Like Lloyd George, Clemenceau had to worry about public opinion. Most French took a straightforward view. Germany had invaded Belgium, violating its own solemn undertaking to protect its neutrality, and France, not the other way around. And almost all the fighting had been on Belgian and French soil. “Who Ought to Be Ruined?” asked a headline in the conservative Le Matin, “France or Germany?” 30 Surely the aggressor and not the victim should pay for setting the damage right. The Americans might talk of the new diplomacy without indemnities or fines, but the old traditions where the loser customarily paid still ran strong. France had paid up in 1815, when Napoleon was finally defeated, and it had done so again after 1871. Both times Germany had collected; now it was going to pay out.

France, and Belgium, had argued from the start that claims for direct damage should receive priority in any distribution of reparations. Belgium had been picked clean. In the heavily industrialized north of France, the Germans had shipped out what they wanted for their own use and destroyed much of the rest. Even as German forces were retreating in 1918, they found time to blow up France’s most important coal mines. As Clemenceau said bitterly: “The barbarians of whom history spoke took all that they found in the territories invaded by them, but destroyed nothing; they settled down to share the common existence. Now, however, the enemy had systematically destroyed everything that came in his way.” Judging by captured German documents, it looked as though the Germans intended to cripple French industry and leave a clear field for their own.31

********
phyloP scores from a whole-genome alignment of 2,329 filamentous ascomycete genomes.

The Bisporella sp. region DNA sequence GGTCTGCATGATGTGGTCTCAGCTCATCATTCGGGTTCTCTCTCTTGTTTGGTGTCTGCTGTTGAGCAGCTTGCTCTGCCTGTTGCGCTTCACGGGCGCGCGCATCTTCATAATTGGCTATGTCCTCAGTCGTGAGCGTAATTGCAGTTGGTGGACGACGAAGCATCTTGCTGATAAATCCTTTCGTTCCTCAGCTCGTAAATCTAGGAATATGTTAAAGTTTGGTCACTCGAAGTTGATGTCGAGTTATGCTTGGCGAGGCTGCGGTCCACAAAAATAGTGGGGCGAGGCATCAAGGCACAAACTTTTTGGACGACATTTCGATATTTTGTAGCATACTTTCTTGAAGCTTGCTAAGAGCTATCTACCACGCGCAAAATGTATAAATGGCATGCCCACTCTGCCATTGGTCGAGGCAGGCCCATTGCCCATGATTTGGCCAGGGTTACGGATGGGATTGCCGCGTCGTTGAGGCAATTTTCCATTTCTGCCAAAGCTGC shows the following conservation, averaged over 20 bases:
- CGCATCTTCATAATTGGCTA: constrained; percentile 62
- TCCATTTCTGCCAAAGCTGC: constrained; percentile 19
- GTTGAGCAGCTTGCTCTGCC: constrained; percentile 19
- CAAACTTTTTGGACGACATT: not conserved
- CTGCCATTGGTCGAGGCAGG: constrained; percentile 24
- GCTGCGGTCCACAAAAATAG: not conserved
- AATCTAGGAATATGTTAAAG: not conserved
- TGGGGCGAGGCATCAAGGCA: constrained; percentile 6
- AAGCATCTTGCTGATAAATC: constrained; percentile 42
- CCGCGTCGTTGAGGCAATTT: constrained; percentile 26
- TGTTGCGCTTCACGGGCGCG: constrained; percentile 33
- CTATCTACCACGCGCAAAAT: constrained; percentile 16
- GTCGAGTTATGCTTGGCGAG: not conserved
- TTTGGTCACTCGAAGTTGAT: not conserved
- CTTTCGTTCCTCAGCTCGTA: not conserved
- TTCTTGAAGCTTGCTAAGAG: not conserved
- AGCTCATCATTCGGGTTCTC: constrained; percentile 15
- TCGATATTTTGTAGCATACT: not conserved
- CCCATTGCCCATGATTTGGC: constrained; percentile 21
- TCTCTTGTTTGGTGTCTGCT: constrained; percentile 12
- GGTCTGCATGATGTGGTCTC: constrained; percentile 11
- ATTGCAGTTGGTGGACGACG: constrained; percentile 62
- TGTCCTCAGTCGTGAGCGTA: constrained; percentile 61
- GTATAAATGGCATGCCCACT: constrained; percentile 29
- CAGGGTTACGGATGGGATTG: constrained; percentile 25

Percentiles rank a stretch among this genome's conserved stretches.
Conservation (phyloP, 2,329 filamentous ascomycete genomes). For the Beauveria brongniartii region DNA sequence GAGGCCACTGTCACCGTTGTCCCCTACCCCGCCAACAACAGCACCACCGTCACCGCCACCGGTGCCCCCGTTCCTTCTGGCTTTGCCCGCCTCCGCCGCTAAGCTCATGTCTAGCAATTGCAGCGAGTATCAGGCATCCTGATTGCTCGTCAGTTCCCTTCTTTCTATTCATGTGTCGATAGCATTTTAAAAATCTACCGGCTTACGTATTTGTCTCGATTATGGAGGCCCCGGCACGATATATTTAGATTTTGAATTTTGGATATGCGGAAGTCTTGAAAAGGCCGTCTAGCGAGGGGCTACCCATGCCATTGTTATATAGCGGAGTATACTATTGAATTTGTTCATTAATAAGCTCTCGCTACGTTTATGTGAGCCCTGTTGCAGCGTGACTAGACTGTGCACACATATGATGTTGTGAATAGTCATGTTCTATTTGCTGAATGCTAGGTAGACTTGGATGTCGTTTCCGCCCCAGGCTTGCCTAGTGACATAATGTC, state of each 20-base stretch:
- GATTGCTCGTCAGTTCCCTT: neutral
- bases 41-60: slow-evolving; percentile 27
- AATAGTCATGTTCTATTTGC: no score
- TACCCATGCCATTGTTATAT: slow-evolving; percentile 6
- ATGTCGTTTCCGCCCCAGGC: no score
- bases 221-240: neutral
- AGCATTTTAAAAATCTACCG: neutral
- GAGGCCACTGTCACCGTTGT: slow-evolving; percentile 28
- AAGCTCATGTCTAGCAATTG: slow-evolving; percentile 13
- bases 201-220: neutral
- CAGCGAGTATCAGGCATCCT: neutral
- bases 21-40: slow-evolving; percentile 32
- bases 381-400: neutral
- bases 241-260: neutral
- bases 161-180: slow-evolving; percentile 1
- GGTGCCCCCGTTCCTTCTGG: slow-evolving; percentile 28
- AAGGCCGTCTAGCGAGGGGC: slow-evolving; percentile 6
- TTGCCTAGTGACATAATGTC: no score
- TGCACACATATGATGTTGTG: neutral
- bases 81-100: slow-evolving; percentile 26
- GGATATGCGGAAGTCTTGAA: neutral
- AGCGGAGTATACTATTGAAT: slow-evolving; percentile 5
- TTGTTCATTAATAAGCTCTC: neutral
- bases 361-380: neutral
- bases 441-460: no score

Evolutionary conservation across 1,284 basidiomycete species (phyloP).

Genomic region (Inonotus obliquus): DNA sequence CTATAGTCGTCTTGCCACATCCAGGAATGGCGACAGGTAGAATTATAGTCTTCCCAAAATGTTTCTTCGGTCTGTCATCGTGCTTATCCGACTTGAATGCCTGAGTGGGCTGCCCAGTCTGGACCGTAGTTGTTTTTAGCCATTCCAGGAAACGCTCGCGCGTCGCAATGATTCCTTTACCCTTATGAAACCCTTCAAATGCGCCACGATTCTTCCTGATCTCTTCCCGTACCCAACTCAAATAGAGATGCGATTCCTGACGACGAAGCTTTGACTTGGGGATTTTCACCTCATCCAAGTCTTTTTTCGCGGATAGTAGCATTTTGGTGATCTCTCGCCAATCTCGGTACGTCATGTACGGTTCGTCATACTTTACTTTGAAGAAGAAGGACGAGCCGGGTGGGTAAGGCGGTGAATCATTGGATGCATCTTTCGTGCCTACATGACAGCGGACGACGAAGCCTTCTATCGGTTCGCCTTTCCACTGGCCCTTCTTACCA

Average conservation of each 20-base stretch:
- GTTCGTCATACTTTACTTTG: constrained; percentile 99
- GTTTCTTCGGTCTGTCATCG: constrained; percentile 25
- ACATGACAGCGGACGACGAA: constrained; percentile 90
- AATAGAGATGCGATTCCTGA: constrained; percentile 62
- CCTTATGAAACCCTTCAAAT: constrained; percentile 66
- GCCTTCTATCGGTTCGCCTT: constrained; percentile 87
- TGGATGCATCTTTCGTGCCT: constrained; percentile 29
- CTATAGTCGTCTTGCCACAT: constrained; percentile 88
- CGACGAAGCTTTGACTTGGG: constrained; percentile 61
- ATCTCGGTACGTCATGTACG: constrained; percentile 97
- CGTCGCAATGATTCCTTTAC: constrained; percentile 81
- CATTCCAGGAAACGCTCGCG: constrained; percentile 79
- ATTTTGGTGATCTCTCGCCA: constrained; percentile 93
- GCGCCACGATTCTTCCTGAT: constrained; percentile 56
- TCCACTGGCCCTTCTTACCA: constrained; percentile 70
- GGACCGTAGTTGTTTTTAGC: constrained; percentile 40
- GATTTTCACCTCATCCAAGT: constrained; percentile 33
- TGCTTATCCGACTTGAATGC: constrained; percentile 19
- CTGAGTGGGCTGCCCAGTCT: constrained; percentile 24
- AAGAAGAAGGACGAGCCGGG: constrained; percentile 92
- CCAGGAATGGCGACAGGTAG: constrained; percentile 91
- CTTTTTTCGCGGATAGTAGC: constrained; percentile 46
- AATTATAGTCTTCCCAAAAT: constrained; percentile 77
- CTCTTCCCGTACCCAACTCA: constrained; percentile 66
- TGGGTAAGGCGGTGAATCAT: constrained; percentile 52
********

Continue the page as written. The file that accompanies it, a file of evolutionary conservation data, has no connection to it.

France and Belgium had hoped to include war costs in the final tally of reparations. Here Belgium, for once, was on firm ground: Wilson had made it clear that when he talked of Belgian restoration he meant all the harm done by Germany’s initial, and illegal, invasion in August 1914. The French case was weaker. Clemenceau, who did not want to antagonize the Americans when he needed their support on the other issues so crucial to France’s security, chose not to push this. He realized, although he did not say so publicly, that there was a limit to how much Germany could pay. Klotz admitted to the Foreign Affairs Commission of the French Chamber of Deputies that war costs would have produced a figure that even novelists in their wildest dreams would not come up with.32

The French also realized that, since Britain had spent more on the war than France, including war costs would boost the British share of whatever the Germans finally paid. The French quietly changed tack, arguing that only direct damages—for their destroyed towns and villages, their flooded coal mines, their torn-up railway lines—should be included. That would give France about 70 percent of all German payments, Britain perhaps 20 percent and other claimants—Belgium, Italy, Serbia—whatever was left. After intense bargaining, the British insisted on 30 percent, with the French getting 50 percent and the remaining 20 percent shared out among the smaller powers. It took until 1920 to get a final agreement on 28 percent for Britain and 52 percent for France.33